Half (51%) of high-net-worth individuals knowingly purchase replica collector’s items, according to recent research commissioned by specialist insurer Ecclesiastical.
The vast majority (83%) of those who knowingly purchased replicas say that they took the measure to protect their valued collections. The method to protect collections is well known, with Kim Kardashian admitting in 2021 that nearly five years after a robbery at gunpoint she wears “borrowed” and “fake” jewellery, adding that “no expensive items ever come into my home”.
High-net-worth individuals collecting paintings are most likely to knowingly purchase replicas (38%). This is notable given over three quarters (77%) of high-net-worth individuals say they have invested in paintings, the second most popular collection type.
The next most common knowing replica purchases are of handbags (35%). Almost a quarter (23%) of jewellery collectors, 78% of high-net-worth individuals, have deliberately purchased replicas. Meanwhile, over a quarter (28%) of watch collectors, three quarters of high-net-worth individuals, have knowingly purchased a replica.
This rise of replica buying comes at a time of increased burglaries. According to the Office for National Statistics, there were 75,265 robbery offences and 1,724,361 theft offences reported to the police in England and Wales between March 2022 to March 2023.
This is an increase of 8,937 reported robberies on the previous year and 25,111 more than the 20-year-low in the year between 2014/2015. Thefts are also on the rise, after two years of reduced numbers between 2020 and 2022, evidencing why theft is the second greatest concern for collectors with 72% mentioning it as a concern.
Many high-net-worth individuals know the value of their collections. Over half (61%) have at least one collection appraised annually, with almost a quarter (24%) having a collection appraised more often than once per year. These are most regularly valued by independent professionals (86%) and most often for insurance purposes (69%).
The rise of social media may have a role to play in the rise of burglaries and thefts. Almost three quarters (72%) of high-net-worth individuals like to share their investments with their friends and family on social media. While this behaviour is more common amongst high-net worth-individuals under 45 years-old (87%) when compared to those over 45 (36%), it is still notable that many post about their collections, increasing the risk of theft. Shockingly one in five (22%) have even tagged the location of their collectables.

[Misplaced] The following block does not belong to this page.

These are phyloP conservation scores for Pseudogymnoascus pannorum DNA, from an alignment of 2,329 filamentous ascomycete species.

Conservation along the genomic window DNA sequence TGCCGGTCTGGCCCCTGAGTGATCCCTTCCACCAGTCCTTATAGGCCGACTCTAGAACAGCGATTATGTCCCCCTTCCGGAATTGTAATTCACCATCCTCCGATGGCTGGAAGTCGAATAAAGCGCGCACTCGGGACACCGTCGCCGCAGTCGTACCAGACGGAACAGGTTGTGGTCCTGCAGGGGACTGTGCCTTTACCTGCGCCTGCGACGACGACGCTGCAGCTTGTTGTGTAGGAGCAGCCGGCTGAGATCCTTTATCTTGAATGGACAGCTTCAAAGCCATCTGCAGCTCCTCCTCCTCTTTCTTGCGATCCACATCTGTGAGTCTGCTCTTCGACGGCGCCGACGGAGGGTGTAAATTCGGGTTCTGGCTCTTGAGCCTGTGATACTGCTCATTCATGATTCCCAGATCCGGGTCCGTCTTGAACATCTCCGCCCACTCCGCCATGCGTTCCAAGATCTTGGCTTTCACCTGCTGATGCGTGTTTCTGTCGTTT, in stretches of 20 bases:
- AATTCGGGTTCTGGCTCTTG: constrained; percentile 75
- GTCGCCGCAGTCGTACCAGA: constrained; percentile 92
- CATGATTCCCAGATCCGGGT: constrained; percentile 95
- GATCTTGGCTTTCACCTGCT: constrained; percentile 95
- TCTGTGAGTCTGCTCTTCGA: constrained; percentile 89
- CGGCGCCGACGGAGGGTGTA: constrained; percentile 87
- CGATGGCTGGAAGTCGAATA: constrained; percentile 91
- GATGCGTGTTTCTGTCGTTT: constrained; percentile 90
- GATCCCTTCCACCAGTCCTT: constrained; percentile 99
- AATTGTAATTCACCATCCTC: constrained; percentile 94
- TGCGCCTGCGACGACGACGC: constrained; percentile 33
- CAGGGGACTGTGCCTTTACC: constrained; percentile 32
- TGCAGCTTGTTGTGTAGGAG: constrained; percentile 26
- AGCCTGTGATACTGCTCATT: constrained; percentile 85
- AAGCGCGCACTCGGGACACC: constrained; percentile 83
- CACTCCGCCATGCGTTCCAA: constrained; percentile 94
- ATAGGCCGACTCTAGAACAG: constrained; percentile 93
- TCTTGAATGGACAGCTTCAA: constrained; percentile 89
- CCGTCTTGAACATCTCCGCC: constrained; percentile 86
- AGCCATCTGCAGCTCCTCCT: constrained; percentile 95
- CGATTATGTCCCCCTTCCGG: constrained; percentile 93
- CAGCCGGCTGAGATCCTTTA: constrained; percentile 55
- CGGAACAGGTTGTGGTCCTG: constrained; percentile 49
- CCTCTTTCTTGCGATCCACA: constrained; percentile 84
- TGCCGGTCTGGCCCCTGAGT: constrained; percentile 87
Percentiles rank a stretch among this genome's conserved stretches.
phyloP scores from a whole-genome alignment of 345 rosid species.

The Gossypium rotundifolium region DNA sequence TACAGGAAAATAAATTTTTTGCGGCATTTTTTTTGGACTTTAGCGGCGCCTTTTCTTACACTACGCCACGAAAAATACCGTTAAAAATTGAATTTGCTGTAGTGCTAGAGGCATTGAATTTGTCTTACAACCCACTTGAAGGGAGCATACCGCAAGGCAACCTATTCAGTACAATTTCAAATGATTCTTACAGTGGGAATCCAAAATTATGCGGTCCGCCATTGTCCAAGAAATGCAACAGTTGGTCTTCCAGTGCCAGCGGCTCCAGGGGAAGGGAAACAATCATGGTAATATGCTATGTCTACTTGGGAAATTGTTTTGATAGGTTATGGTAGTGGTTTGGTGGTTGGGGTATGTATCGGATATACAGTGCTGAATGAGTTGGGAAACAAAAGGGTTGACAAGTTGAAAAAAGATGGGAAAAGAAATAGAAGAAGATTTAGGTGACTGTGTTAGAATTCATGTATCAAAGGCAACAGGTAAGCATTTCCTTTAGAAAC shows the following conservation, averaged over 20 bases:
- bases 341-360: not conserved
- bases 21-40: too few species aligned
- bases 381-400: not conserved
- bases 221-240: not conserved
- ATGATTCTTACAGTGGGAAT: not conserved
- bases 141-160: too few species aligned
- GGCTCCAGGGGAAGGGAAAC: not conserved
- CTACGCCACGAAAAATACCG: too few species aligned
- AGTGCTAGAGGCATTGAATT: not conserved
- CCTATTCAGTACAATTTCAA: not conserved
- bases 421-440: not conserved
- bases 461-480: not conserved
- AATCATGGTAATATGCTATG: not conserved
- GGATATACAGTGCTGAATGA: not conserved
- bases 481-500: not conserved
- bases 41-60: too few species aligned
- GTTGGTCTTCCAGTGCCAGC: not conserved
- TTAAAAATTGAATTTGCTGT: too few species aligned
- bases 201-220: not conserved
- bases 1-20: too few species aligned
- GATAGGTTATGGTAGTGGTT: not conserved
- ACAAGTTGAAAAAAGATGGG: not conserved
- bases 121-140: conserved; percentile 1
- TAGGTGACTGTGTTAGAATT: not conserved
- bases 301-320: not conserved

Dr James Lindow, Underwriting Director for Art and Private Clients at Ecclesiastical, said: “The rising crime rate in this country is a natural concern for collectors and we encourage individuals to take measures to protect their collections and themselves, including investment in improved home security. We would also urge people to refrain from posting about their collections on social media, and never to divulge their location.
“We are pleased to see that a number of collectors are regularly getting their valuables appraised and making sure that they are not underinsured, which is particularly important given the inflationary environment. We would encourage those who are not regularly getting their collections valued to do so.
“While it is a terrible experience to have your valuables stolen or damaged, the purpose of insurance is, partly, to recoup the value of what you have lost. Up to date insurance, including annual valuations, combined with robust security measures, is the most effective means of protecting your valuables. This gives you peace of mind and the freedom to leave items at home or, where appropriate, wear or carry them.”